Maternal stc mutants exhibit their own axon guidance phenotypes. An additional phenotype distinct from either the early maternal effect segmentation or the late zygotic loss-of-function defects affects the migrating ISN and SNB nerves, which often fail to join when exiting the CNS and continue traveling in a misguided manner. These motoneuronal axon guidance defects are fully penetrant and occur in neuromeric segments that do not otherwise display severe maternal effect segmentation abnormalities (Stroumbakis, 1998).

It is concluded that the maternal and zygotic sources of Stc protein are functionally independent and play different roles during embryonic development. The presence of a maternally associated axon guidance phenotype, in addition to the segmentation defect, implies that there are at least two distinct independently-acting activities associated with maternally derived Stc protein in the embryo. The stc maternal effect phenotype is similar to that associated with disruptions in hopscotch and marelle, which encode two important components of the Drosophila embryonic JAK/STAT signaling pathway. It is also interesting to note that the human Stc homolog, NF-X1, is a transcription factor activated by the cytokine IFN-gamma (Song, 1994), one of many ligands that are know to function in JAK/STAT signaling. These observations raise the possibility that the stc maternal function may participate in or may be a target of the JAK/STAT signaling pathway (Stroumbakis, 1998).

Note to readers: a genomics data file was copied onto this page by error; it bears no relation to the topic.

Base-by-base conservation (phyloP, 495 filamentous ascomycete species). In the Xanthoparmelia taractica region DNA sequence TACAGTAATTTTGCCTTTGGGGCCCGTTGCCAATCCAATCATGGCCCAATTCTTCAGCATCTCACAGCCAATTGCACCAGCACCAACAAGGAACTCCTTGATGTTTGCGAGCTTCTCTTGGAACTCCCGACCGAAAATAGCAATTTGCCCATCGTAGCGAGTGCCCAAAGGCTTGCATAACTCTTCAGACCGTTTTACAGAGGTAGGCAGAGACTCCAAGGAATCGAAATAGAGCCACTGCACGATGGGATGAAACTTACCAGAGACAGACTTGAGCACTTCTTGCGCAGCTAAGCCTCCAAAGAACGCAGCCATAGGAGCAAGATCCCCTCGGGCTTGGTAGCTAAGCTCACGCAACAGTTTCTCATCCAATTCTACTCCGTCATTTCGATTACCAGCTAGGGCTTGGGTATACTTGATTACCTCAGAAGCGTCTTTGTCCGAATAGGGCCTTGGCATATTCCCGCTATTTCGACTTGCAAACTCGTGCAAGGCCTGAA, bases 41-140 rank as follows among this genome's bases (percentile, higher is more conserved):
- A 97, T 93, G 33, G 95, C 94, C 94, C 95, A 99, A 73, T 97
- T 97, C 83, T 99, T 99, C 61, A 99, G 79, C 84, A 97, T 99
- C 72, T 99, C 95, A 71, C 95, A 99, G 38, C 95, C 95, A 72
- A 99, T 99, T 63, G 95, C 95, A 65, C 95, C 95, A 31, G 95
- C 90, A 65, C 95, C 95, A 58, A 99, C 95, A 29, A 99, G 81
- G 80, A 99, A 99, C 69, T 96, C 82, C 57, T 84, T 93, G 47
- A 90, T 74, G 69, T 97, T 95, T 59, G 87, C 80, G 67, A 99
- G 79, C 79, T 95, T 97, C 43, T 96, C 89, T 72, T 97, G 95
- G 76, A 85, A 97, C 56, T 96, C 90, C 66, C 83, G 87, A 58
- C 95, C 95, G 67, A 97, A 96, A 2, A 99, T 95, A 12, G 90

Two of the three cDNAs sequenced have a small 21-bp deletion that results in a transcript containing a predicted in-frame deletion of seven amino acids. There are at least two alternatively spliced isoforms of STC mRNA. In this region stc genomic DNA contains two putative donor splice junction sequences separated by 21 bp that appear to splice to a single splice acceptor site (Stroumbakis, 1996).

cDNA length - 3963 base pairs

Bases in 5' UTR - 223

Bases in 3' UTR - 422


Amino Acids - 1106

Structural Domains